Senate Democratic leaders today presented a beginning proposal for a plan for fully funding basic education by 2018. The plan outlines a series of year-by-year goals for the phasing-in of full funding of basic education, including educator compensation.
The legislation also includes a proposal to immediately increase education funding in the 2014 session by more than $100 million through closing unproductive tax loopholes. The Democrats’ plan would dedicate the money towards proven reforms that increase student achievement like class size reduction and all-day kindergarten, and to basic costs that should be paid for by the state instead of local districts, like textbooks, other operating and cost-of-living salary adjustments for educators.
“Funding a great education for all students is our paramount duty,” said Sen. Rosemary McAuliffe, D-Bothell. “It’s urgent that we take action this session to fulfill the promise we made to the children in our public schools. It’s going to take new revenue to fulfill this obligation to our students, and reducing class sizes for our children and grandchildren should be more important than preserving tax loopholes for Big Oil.”
On Jan. 9, the Supreme Court ruled in an order to the Legislature that “The need for immediate action could not be more apparent. Conversely, failing to act would send a strong message about the State’s good faith commitment toward fulfilling its constitutional promise.” The court further ruled, “It is incumbent upon the State to demonstrate, through immediate, concrete action, that it is making real and measurable progress, not simply promises.”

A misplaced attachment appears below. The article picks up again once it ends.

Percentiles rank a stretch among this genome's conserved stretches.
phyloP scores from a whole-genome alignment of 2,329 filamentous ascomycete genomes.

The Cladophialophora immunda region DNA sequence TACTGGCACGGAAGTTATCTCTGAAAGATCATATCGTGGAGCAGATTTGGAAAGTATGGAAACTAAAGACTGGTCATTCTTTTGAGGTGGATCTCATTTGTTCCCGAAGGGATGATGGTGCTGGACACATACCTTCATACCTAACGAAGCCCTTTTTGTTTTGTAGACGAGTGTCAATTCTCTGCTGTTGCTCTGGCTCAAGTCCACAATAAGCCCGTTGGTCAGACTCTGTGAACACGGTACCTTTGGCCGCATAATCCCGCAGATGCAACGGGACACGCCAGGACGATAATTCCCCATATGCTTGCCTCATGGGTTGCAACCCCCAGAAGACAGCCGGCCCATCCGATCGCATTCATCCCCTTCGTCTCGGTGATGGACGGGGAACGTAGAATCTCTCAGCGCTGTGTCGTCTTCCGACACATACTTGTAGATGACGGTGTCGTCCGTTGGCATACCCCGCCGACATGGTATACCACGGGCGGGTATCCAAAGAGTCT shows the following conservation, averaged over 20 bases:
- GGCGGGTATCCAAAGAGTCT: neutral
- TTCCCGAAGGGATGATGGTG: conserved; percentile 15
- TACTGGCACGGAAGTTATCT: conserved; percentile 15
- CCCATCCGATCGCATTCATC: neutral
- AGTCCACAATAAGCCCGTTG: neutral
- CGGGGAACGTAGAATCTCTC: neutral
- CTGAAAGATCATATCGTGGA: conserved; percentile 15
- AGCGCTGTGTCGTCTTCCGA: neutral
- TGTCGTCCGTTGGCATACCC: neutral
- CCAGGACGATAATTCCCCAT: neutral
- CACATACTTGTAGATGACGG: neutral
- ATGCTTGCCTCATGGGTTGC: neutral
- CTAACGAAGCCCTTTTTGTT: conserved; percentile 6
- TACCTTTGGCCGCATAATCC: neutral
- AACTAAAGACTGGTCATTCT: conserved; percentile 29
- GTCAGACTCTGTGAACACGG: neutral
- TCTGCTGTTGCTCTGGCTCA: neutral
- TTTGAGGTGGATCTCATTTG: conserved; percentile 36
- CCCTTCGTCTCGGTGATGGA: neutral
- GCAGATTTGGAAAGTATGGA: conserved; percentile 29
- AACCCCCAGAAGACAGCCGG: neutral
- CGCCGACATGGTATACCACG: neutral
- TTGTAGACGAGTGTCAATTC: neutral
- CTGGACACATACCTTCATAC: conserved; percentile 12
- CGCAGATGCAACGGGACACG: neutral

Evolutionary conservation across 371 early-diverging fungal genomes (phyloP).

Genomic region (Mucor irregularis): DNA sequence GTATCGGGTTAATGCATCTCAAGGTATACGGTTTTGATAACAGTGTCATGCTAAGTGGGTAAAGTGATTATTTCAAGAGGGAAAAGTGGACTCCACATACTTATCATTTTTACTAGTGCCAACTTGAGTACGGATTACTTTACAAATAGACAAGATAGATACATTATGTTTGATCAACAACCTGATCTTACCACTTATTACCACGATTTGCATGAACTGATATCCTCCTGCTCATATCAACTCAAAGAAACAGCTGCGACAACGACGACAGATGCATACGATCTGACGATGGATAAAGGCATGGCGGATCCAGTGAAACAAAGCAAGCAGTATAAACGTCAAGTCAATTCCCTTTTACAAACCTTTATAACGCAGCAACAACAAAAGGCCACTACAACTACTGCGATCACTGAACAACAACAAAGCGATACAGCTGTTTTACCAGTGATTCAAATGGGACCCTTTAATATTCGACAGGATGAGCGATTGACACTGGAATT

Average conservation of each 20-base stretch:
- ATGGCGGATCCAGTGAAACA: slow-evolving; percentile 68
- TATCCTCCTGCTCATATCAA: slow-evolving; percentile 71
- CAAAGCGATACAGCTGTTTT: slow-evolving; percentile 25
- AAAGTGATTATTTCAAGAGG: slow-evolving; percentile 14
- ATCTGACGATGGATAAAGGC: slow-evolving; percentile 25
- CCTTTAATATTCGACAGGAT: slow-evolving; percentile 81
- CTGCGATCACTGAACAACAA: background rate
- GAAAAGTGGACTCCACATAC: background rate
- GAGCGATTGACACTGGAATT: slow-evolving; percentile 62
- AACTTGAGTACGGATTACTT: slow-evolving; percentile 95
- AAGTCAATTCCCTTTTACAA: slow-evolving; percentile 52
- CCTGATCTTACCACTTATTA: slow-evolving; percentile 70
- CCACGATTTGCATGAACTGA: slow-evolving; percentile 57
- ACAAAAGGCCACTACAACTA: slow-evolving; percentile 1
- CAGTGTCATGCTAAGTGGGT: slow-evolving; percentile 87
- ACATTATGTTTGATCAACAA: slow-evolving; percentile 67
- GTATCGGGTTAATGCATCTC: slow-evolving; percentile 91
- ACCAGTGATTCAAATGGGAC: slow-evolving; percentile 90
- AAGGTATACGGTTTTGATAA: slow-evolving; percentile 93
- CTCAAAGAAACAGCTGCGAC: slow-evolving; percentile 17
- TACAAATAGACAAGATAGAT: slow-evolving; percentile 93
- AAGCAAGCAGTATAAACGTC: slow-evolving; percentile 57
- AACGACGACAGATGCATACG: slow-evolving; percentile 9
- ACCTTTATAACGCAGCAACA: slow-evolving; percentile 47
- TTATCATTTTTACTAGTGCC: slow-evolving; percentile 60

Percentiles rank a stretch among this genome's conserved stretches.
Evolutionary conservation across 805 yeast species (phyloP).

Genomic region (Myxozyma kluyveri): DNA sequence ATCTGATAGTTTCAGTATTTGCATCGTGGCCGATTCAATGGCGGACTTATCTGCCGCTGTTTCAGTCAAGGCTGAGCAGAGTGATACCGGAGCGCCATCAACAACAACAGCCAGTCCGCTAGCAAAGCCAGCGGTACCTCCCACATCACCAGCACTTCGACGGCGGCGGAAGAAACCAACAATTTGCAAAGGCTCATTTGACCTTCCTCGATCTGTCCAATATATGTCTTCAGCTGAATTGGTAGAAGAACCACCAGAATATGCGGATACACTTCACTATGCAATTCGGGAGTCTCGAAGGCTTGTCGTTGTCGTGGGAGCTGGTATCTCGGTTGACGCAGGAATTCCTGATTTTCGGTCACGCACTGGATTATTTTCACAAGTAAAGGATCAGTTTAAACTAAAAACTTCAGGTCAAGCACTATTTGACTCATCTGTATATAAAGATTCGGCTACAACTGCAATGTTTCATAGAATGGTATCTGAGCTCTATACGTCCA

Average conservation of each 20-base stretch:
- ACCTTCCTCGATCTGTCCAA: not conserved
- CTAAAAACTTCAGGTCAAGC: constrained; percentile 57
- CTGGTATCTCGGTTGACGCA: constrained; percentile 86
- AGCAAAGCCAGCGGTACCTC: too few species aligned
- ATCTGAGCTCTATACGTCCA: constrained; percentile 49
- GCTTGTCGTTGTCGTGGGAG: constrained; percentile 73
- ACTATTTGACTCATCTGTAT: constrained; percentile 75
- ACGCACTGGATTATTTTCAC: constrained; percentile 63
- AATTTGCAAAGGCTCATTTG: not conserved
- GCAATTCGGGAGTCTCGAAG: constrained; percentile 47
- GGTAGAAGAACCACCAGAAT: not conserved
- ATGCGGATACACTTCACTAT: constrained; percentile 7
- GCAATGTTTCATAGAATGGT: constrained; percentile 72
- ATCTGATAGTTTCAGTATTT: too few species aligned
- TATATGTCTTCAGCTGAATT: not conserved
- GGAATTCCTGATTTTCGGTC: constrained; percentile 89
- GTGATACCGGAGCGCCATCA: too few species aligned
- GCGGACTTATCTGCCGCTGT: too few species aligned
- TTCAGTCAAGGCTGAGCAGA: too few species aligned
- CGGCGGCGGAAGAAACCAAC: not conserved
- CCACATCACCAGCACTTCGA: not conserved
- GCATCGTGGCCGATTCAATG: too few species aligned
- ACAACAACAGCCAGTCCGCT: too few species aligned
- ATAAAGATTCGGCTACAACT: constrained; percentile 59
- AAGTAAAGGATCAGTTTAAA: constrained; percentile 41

“We have a multi-billion dollar funding challenge ahead of us,” said Sen. Andy Billig, D-Spokane. “We’ve got to get our funding back on track now or the gap we’ll need to make up in the future to fully fund education will be even larger. This proposal is a reasonable step we can take this year to invest in real improvement in student achievement.”
The bill also includes a phase-in plan for moving towards fully funding basic education by 2018. The legislation establishes year-by-year goals for linearly phasing-in the priorities outlined specifically in SHB 2776, while also establishing final 2018 target values for other components of our basic education program and a plan for funding those enhancements. In recognition of the Court’s statement that it is “deeply troubling” that the state has not offered any plan for meeting its educator compensation obligations, the bill also includes a phase-in plan for compensation.
“The Supreme Court was clear that we needed a plan for fully funding education. This is just such a plan,” said Sen. David Frockt, D-Seattle. “We need to send a clear message to the Supreme Court and to Washington students and their families that we will fulfill the promises we made in 2009 when we redefined basic education. We’re happy to work with Republicans if we can find a bipartisan agreement on a plan to send to the court, but this message needs to be sent by somebody. Let’s not risk a constitutional crisis. Let’s get this done.”